Prime Minister, Narendra Modi, having a legacy of bombarding the citizens with unprecedented announcements, this time has raised quite a valid and widely discussed issue, that of changing the financial year to January 1st– December 31st from April 1st – March 31st.
The present financial year in India (April 1st to March 31st) was adopted by the Government of India in 1867, principally to align the Indian financial year with that of the British Government. Prior to 1867, the financial year in India used to commence on May 1st of the current year to April 30th of the following calendar year.
Since then, the appropriateness of this practice has been questioned at various points of time throughout it’s 150 year history. Though it is an extremely well thought out decision, it still poses the challenge of high administrative costs and feasibility in the short run. The change to January-December financial year would mean shifting the tax assessment year and changes in the infrastructure, especially at the company level. This may also mean advancing the budget day to sometime before January.
A major consideration driving this suggestion was that the financial year timing did not allow the Government to account for the impact of monsoon rains while allocating scarce budgetary resources. Given the timing of the existing financial year, the Government ends up formulating its Budget without reliable information about monsoon rains that significantly impacts the agriculture sector and the rural economy, in particular, and the overall economy and budgetary policy, in general. This limitation significantly impacted the investment planning outputs of the budget.
Other key considerations often cited included factors such as:
a) The current financial year led to sub-optimal utilization of working season:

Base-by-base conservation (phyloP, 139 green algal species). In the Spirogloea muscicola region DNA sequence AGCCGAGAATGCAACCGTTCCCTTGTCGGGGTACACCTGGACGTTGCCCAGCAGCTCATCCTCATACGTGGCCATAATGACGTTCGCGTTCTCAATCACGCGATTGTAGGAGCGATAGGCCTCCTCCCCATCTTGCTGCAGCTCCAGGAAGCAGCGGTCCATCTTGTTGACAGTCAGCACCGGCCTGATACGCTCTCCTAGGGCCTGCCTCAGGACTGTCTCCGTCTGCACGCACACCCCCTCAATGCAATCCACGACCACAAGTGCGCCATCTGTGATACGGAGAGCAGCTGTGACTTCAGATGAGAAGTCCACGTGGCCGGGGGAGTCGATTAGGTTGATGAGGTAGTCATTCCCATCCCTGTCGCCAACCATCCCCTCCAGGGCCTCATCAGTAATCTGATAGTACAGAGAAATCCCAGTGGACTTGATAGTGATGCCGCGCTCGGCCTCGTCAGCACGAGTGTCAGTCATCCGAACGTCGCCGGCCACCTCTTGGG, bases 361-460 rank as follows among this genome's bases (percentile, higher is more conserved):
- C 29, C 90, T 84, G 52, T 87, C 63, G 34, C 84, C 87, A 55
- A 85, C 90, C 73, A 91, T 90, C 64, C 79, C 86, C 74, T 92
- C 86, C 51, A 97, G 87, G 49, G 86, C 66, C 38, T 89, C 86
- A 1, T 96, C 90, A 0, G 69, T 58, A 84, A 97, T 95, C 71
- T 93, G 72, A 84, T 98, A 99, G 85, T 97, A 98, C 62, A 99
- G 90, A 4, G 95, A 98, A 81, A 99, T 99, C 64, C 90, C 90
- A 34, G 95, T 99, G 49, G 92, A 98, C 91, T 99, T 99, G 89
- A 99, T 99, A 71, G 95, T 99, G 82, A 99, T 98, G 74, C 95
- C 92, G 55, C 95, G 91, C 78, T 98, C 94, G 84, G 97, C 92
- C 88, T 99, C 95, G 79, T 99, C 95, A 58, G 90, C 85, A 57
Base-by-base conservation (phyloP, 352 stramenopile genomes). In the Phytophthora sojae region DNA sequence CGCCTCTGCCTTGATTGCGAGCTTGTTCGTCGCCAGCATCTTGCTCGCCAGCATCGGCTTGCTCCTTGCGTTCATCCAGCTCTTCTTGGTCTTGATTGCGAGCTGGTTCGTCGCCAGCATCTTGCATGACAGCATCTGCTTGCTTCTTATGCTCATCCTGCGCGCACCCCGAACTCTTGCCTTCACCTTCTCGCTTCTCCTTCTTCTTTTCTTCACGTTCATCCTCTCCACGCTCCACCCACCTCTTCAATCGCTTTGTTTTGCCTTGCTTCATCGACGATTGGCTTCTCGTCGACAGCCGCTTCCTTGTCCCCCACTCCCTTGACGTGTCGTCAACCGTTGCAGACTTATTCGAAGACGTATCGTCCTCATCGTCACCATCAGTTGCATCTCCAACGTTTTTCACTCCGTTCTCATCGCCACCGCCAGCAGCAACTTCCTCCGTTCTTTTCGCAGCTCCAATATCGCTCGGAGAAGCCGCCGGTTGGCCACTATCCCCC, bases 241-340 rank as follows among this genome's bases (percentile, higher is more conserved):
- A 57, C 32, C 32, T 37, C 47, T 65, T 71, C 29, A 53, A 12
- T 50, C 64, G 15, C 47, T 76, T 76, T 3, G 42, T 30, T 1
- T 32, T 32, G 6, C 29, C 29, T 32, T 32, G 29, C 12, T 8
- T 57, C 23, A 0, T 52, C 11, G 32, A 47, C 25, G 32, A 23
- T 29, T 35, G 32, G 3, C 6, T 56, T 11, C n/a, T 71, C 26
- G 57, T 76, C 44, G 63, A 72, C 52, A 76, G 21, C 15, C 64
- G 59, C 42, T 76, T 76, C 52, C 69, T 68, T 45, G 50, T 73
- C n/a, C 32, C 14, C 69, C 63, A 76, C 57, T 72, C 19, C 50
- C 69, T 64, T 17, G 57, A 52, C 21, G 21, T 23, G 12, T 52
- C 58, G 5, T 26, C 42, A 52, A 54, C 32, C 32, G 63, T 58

The working season in India is typically considered as the period starting in October stretching over to the next 8 or 9 months (i.e. June/July). For ongoing development works, allocation lapses at the end of the financial year i.e. March 31st. Usually, the Appropriation (Main) Bill is approved by the 1st week of May and hence fresh sanctions/allocations reach the executing authorities sometime by end of May or first week of June. This process essentially creates a time-lag of about a quarter from the date the allocation lapse.
b) The current financial year cycle was chosen without any reference to national culture and traditions or convenience of legislators;
c) The financial year is not aligned with international practices and this impacted data collection and dissemination from the perspective of national accounts etc.
As quite expected, there have been major criticisms and doubts regarding this speculated change. It is quite natural for people to try finding out the ‘worthiness’ of the trouble they’ll have to go through to make administrative changes in their business. A transition period has also been suggested to make this process of change smoother, if it happens.
While making the decision of adopting the calendar year, it would be necessary to make changes in the taxation laws, and also in statistical data compilation besides the various financial procedures relating to the issue of expenditure authorization and other matters. The transition will, therefore, require careful planning and working out of details of implementation to ensure that there is no dislocation of work.
Another major objection to January-December being made the financial year is that it would result in poor utilization of the working season, thus not exactly helping with the limitation cited for the current financial year.
However, the most raised question has been that “Why fix something which ain’t broken?”
It is true that the existing system has worked fine along its history of more than 150 years but the essential point that is being missed is that a change of financial year is an opportunity to structurally reform the system. Such a change could potentially re-orient the budget formulation exercise thereby leading to superior performance outputs.
As is the case with structural reforms, this change is also likely to result in short-term pains and dislocations. However, such short term pains and dislocations should not matter considering the long term transformative advantages of this historical change.
About the Author:
Constantly shifting from super energetic to unimaginably lazy while watching Sherlock episodes all day. I’m an enthusiast for good food, great music, enthralling conversations and of course, beautiful literature. Trying to make a difference, one word and one place at a time.